In accordance with my present invention, circuitry for producing a sequence of timing pulses to control a decoder in a receiver for biphase-coded carrier waves comprises differentiation means connected to the decoder input for deriving a spike from an incoming carrier wave upon each phase reversal thereof, timing means controlled by the differentiation means for producing a local square wave of the same frequency as the carrier wave but in substantial quadrature therewith, gating means with inputs respectively connected to the differentiation means and the timing means for blocking the transmission of spikes during a fraction of each cycle equal to substantially half a cycle, and phase-detection means with input connections to the gating means and to the timing means for emitting an error pulse in response to a discontinuity in the succession of spikes passed by the gating means, all as broadly disclosed in application Ser. No. 061,480. Whereas, however, that disclosure employs three cascaded data-type flip-flops as the phase-detecting means, I provide instead a single flip-flop of the set/reset type which is settable by the complement of the local square wave and resettable by the unblocked spikes traversing the gating means so as to remain in its reset state during one quarter of each cycle of that square wave as long as these unblocked spikes recur periodically. An output of the flip-flop is connected to a coincidence (AND or NOR) gate also receiving, from a pair of output leads of the timing means, the local square wave and a replica thereof, relatively offset by 90°, whose period of overlap normally coincides with the reset period of the flip-flop so as to cause this gate to conduct only in the event of noncoincidence of the two periods. An output circuit of the coincidence gate extends to the timing means for triggering same in that event to reverse the phase of the square wave.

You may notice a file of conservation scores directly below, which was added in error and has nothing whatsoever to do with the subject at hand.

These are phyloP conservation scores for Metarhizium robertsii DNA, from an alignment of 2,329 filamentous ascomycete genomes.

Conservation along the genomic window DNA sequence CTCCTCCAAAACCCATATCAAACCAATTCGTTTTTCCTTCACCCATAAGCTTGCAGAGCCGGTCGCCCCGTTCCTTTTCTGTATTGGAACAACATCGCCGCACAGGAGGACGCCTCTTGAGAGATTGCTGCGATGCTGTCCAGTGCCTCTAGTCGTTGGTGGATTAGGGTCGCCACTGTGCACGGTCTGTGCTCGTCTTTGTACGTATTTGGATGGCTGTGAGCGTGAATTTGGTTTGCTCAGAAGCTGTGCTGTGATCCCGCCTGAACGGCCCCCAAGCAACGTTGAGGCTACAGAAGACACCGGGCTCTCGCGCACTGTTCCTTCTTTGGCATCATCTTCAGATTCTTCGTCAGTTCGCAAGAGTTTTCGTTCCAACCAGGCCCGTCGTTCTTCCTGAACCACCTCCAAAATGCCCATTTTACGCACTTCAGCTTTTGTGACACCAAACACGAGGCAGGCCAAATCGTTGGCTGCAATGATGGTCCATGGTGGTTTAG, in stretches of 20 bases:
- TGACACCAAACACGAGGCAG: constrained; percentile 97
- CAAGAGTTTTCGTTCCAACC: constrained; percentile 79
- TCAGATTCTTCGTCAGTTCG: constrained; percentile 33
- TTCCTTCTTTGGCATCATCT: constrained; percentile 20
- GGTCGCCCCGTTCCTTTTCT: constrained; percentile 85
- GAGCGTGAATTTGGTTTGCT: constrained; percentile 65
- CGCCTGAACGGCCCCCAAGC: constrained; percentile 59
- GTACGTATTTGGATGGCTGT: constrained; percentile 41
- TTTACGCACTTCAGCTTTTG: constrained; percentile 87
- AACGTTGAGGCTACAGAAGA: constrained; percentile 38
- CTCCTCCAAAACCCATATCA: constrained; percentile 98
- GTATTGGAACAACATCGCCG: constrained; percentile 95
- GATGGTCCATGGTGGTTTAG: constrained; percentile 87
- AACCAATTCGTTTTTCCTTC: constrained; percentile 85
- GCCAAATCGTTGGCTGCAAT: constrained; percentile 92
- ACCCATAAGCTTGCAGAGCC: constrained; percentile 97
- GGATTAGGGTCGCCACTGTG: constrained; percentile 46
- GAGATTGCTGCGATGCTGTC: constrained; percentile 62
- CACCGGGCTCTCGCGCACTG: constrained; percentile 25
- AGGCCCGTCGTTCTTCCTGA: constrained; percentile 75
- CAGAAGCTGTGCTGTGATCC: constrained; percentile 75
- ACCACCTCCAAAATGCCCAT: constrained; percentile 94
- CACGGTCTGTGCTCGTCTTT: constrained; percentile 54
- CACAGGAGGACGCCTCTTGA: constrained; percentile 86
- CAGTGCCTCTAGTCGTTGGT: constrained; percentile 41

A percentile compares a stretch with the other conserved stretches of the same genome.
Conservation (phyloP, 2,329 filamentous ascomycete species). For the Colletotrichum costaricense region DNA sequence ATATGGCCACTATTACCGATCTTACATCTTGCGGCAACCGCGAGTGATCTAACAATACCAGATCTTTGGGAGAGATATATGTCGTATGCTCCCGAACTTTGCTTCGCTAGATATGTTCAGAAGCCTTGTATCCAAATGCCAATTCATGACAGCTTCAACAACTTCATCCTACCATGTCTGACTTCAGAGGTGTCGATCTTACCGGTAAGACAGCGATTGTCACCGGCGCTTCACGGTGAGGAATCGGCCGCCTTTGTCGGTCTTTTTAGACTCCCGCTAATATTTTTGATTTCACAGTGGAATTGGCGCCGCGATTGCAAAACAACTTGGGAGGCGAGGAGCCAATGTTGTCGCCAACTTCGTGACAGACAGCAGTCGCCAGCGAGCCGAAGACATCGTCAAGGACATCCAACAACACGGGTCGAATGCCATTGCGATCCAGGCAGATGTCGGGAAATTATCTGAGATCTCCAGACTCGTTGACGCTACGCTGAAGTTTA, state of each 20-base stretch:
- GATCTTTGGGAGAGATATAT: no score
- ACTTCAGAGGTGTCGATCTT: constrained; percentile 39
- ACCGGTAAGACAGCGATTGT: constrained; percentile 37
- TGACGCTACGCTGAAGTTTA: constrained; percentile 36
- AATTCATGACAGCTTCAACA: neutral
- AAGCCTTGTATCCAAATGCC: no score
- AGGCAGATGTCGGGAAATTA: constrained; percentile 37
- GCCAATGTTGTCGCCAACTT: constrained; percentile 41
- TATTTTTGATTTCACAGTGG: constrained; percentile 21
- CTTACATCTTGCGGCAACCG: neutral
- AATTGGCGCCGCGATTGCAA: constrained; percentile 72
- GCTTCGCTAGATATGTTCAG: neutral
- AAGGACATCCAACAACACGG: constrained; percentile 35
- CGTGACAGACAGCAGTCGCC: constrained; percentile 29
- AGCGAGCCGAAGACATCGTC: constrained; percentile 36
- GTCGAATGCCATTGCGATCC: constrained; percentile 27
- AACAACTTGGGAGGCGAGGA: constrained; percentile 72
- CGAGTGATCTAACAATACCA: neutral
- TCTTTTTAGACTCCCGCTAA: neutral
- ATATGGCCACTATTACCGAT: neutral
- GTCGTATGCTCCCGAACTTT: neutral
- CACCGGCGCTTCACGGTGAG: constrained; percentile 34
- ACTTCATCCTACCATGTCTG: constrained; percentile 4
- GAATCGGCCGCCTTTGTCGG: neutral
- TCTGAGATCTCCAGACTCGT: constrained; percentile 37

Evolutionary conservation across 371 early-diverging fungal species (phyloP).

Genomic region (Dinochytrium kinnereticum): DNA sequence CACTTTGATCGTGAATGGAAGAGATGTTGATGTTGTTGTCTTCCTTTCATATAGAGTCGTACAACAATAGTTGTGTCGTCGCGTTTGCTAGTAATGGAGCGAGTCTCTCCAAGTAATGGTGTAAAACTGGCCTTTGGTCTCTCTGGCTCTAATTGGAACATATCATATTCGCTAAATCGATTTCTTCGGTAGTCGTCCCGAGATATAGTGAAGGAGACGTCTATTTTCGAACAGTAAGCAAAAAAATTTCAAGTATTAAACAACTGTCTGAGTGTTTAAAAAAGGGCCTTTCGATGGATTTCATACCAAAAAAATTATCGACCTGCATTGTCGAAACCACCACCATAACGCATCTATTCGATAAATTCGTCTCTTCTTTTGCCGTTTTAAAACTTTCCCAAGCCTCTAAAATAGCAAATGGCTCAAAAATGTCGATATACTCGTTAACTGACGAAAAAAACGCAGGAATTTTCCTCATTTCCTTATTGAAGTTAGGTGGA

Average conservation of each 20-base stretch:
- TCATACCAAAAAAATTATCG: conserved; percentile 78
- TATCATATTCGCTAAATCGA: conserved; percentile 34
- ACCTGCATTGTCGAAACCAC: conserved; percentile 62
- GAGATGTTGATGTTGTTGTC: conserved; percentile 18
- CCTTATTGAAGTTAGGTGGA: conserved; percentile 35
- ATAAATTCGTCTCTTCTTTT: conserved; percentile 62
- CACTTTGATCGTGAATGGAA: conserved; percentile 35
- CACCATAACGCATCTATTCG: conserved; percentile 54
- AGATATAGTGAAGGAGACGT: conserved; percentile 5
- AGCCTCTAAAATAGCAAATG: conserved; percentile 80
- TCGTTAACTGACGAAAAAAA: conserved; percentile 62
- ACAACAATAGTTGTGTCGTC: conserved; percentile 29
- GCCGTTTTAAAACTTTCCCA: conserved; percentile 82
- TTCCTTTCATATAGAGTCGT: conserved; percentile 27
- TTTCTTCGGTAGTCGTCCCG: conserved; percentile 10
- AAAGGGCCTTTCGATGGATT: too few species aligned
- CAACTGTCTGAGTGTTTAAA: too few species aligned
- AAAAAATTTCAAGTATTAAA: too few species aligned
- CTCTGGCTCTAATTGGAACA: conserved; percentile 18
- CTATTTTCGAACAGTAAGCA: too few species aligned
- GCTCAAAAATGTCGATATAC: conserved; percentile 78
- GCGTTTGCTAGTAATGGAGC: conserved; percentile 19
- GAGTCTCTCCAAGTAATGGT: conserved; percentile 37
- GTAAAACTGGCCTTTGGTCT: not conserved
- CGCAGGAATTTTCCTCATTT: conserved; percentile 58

The above and other features of my invention will now be described in detail with reference to the accompanying drawing in which:
FIG. 1 is a block diagram of a receiver for biphase-coded carrier waves which includes sampling-controlling circuitry according to my invention;